Regarding Q about 0.05 it is against the Q-factor definition. In this case we have power loss about 20 times higher than the total energy stored per one period. Definitely this is impossible.
 

Kral

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My calculations show a minimum Z of approximately 7.5-j2.6 at a frequency of 57.3 KHz. This corresponds to a phase lag of approximately 19 degrees. I'll double check my calculations when I get a chance. In your reply, there is some undecipherable text “…is identical…”. Perhaps this is due to my browser.
Regards,
Kral

Added after 2 minutes:

This is in regards to FVM's post at 14:41
 

FvM

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This is in regards to FVM's post at 14:41
I'm not aware of.

Regarding Q about 0.05 it is against the Q-factor definition. In this case we have power loss about 20 times higher than the total energy stored per one period. Definitely this is impossible.
I applied the Q definition usual in electronics Q = |Im(Z)|/|Re(Z)| to the proposed circuit (that has 1 ohm reactance and 20 ohm resistance):
Example: Take C=100uF in series with 10 ohms and take L=100uH in series with 10 ohms. Then put both series connections in parallel. Now you have a LC parallel circuitry - both elements with some losses.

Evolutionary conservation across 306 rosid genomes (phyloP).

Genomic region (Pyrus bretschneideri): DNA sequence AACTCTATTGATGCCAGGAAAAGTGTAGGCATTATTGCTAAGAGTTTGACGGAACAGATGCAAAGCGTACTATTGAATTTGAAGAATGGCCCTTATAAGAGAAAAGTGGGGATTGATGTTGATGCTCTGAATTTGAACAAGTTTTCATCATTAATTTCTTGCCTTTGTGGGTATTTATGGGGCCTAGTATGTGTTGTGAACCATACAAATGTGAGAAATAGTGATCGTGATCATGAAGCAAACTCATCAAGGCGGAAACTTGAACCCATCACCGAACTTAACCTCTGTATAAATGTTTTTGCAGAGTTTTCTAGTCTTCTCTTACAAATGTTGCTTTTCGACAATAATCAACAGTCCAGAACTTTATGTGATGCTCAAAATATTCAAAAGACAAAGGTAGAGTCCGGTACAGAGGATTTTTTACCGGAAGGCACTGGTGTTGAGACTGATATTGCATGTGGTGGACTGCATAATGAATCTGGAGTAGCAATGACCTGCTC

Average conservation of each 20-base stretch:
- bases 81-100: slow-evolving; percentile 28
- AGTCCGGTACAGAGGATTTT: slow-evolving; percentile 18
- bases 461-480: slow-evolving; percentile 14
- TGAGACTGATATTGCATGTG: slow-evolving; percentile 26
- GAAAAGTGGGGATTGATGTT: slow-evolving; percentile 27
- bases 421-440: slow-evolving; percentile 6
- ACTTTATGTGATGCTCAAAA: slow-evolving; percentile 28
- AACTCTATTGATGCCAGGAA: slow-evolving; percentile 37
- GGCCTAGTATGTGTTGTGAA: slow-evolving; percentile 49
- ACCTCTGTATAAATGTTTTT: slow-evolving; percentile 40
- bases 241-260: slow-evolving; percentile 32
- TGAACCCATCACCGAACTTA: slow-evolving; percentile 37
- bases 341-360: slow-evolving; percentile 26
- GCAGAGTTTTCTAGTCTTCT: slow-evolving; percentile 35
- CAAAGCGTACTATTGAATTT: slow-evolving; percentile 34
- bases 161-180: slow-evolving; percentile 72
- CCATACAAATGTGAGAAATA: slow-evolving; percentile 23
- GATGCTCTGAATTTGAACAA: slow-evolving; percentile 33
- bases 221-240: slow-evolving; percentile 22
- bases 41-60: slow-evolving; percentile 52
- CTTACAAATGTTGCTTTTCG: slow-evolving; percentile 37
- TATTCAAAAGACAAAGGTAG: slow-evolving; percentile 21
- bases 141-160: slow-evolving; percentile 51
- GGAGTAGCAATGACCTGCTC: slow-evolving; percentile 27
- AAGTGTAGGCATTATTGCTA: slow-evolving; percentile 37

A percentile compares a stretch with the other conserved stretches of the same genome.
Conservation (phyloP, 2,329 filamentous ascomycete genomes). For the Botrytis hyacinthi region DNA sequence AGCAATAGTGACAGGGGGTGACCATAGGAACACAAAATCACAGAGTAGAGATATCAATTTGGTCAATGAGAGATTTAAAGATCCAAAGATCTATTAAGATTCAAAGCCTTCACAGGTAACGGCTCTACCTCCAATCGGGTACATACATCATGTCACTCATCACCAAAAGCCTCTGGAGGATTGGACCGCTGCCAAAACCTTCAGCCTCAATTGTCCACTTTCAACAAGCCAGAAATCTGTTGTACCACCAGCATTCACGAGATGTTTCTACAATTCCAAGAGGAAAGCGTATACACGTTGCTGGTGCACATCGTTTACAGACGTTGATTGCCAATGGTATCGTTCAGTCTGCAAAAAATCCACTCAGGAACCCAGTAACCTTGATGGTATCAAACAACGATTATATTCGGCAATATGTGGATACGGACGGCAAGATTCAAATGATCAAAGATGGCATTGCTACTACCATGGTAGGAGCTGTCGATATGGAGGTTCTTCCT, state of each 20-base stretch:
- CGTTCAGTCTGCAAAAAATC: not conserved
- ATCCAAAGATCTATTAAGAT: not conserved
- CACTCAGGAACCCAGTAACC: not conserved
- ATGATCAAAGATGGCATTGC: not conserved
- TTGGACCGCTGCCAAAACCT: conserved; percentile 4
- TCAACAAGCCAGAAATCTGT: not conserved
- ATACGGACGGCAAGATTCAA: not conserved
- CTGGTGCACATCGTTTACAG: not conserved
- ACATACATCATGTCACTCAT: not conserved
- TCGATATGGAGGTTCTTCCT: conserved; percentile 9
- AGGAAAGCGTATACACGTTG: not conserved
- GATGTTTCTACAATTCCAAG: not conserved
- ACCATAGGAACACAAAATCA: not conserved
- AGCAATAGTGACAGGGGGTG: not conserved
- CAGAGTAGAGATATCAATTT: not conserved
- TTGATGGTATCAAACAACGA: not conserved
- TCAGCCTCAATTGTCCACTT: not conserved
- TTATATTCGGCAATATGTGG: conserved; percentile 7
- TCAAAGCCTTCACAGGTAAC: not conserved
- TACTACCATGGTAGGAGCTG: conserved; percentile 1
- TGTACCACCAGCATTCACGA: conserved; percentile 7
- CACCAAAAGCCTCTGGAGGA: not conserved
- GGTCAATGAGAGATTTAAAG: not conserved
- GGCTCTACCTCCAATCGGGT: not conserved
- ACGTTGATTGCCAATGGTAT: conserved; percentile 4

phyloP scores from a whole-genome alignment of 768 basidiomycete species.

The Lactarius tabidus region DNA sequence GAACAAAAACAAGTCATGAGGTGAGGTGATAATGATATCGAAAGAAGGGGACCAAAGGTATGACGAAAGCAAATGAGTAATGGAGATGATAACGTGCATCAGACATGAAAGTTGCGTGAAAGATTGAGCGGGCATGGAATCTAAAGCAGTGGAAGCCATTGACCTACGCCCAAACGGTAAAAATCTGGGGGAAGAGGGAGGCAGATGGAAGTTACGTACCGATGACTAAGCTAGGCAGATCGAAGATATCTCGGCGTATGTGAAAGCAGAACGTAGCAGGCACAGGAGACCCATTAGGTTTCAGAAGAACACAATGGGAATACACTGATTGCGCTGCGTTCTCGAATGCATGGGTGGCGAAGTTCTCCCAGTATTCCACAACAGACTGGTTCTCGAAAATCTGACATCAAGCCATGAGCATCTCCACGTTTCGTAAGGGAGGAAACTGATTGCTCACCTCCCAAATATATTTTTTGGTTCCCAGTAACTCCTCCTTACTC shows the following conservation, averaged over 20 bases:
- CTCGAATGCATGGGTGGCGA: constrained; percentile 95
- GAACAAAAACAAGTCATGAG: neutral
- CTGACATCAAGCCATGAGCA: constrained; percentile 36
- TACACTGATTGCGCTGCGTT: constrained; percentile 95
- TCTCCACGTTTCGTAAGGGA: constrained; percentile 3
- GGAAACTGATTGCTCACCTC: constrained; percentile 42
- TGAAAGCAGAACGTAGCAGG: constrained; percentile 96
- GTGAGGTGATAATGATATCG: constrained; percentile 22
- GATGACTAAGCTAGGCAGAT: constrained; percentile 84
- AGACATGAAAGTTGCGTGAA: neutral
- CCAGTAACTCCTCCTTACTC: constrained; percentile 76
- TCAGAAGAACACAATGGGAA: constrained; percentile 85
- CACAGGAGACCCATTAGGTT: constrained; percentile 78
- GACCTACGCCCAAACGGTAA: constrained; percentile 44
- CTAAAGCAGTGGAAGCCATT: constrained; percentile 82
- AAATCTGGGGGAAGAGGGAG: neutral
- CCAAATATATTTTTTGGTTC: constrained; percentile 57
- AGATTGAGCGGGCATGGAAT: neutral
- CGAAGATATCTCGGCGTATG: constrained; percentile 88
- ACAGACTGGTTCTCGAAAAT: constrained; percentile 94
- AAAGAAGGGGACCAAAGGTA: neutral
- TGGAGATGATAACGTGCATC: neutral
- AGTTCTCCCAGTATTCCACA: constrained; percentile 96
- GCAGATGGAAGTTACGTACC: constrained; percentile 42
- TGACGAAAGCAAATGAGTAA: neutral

The problem is, that the circuit doesn't store energy for one period, cause it isn't oscillating at all. Thus I refused to regard it a resonant circuit. For circuits with usual Q values, both definitions have similar results.
 

LvW

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Kral said:
My calculations show a minimum Z of approximately 7.5-j2.6 at a frequency of 57.3 KHz. This corresponds to a phase lag of approximately 19 degrees.
Perhaps there is an error in your calculation ?
My results: Minimum of Z at Fo=1.593 kHz with Zmin=(L+R1*R2*C)/(R1+R2)*C=5.05 ohms and Zmax(w=0 and w=infinite)=10 ohms.

To FvM and RF-OM:
I agree that the classical definition of Q for the case under discussion is not meaningful. However, why should we call the state with IMG(Z)=0 not "resonance"?

Another remark: Don´t blindly trust any simulation program!!! I have simulated the circuit as described in my first reply with a current input of 1 A - and, therefore, the created voltage should be identical to the impedance. As a result, for ac analysis as well as for tran analysis a phase shift of 180 deg was displayed for the "resonant" frequency, which simply is not true. (This would be identical to a negative real resistance).